A few short months ago I was completing a Master's degree that took up so much of my time. I found myself asking God what was next? Did He want me to get back into the classroom at HIS or move my focus to a different school or help write math curriculum with another team or continue with my sole focus being momma? Ideas were presented and all options just didn't work out for various reasons. I have no problem with being momma but have this deep desire for community, to work/serve alongside people frequently.

The Lord is amazing! 

A group of us meet each Sunday night to play a game of co-ed indoor soccer. The first week I felt like I was for sure going to die right there in the middle of a game. Since that first week I feel like that is less likely to happen, although is still a possibility! Through that Sunday night soccer, opportunities were given to play a friendly game against a local Papuan girls team (Papua United). We have played outdoor soccer and indoor against the girls ranging in age from 13-16. 

A couple weeks ago the guy currently heading it up approached me and my friend and asked us to consider joining the girls on Thursday afternoons to run some drills with them. Last Thursday we had another friendly game and about 20+ girls showed up. This Thursday was the first day we were running drills and we had 8 girls. The 8 that showed up were so gracious in my extremely limited attempt to communicate using Indonesian! I learned there's a difference between the lines on the soccer field and the girls standing in line- yep, there's SO much to learn! 

Who knew (God is the answer!!) that in early elementary school I would start playing soccer on the Wild Things and eventually be coaching internationally!? I love that this game has opened the doors for clearly communicating the Gospel and pairing it perfectly with good character. 

Would you pray for these girls to feel encouraged and loved deeply by us as we coach? Would you pray that the girls would gain strength in their dependence on the Lord? Would you also pray that Kari and I would be good examples of women of good character and love for the Lord?

Check out PU website to learn more about their ministry http://www.papuaunited.org/

Thursday, March 17, 2016

Tuesday, March 15, 2016

The "Final" Leg

It's been a couple of weeks since my last chat about my experience. I feel like it's time to wrap this journey up. Mainly because while I feel better about everything that has happened, it's still painful to talk about parts of it.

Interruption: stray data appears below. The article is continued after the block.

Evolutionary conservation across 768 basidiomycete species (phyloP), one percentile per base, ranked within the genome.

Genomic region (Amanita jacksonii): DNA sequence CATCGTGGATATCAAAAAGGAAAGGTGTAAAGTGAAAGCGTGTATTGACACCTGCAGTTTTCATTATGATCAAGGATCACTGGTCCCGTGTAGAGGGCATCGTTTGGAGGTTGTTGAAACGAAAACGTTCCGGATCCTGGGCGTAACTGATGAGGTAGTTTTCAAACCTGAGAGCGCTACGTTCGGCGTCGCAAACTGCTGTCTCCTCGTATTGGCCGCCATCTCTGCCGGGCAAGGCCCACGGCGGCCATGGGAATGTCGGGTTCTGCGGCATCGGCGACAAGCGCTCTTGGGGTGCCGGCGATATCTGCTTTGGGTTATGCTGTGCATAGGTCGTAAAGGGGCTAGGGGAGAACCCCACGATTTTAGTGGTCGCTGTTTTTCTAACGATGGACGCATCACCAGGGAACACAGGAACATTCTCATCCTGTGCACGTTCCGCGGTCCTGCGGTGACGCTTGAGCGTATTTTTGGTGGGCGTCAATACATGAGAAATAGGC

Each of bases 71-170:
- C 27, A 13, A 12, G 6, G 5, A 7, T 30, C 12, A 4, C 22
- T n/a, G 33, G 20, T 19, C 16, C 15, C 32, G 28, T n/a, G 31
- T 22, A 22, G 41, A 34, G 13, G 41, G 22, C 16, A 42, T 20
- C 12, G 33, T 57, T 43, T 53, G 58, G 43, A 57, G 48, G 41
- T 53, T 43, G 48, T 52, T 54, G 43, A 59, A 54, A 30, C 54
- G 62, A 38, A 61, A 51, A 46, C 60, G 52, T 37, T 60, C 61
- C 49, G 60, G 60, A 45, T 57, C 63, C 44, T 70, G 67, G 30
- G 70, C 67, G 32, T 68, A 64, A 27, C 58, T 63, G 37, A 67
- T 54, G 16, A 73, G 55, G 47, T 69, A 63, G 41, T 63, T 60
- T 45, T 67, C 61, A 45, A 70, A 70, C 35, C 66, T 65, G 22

The actual procedure itself was fine and successful. I had much less bleeding than what I had imagined, and the physical healing aspect of the procedure went remarkable well. There were moments when I was quickly reminded of where I was. Here are a few of those moments:

 A close friend had come to visit and drop off food for us. I was still coming out of the grogginess of it all and can remember little of what we spoke about. I was covered up but was self conscious about not having pants on. My body began to shiver- I thought that this was due to my awareness of not having pants on. I made the comment about me being really cold, which never, ever happens here! In the course of 2 hours I had spiked a really high fever. It seemed to have come from no where- just came right in and gave me intense whole body shakes. Josh called for a nurse and three followed him back. He asked them to check my temperature because I have a fever. They brought back a mercury thermometer, stuck it in my armpit for less than a minute, and pulled it out with a normal reading. Everyone in the room could feel that I had a fever, although I was shivering. With Fiona on the phone, Josh asked if he could use an alcohol wipe to clean the thermometer and put it in my mouth for a better reading. I could hear her yelling on the phone," No!! Do NOT put that in her mouth!! No!!" We found out later that those thermometers are used rectally to check the babies' temperatures, so really who knows how clean they really are! Josh ran across the street to the pharmacy to buy an unused thermometer so we could safely stick it my mouth. My fever was well over 103, and at that point the nurses realized something was going on. The only way my shakes would calm down was with the gentle, reassuring touch of a Papuan nursing intern. She would gently place her hands, which were warm and comforting, on my arms, which were freezing.

After discussions about the best course of action and rejecting medicine we (who have no medical experience) decided I didn't need, my fever began to go down after given a large dose of a fever reducer. During this time I went to the bathroom. The nurse tried to get me to use a bedpan- I have never used one before. In Indonesian the word for "bedpan" is "piss pot". I did not learn that term (along with many other medical terms) in language school! The nurse helped me to the toilet. My birthing experience with Kate was that when I went to the bathroom, the nurses changed out bloody disposable gauze  sheets. That is not the case here. I returned to soiled disposable gauze sheets. That I could handle because we could easily throw that away and get another clean one- because we had to purchase all of those things before hand. What threw me off was the puddle of my own blood under the detachable bottom of the bed. This was from the procedure and had not been cleaned up. I only noticed it when I entered the room.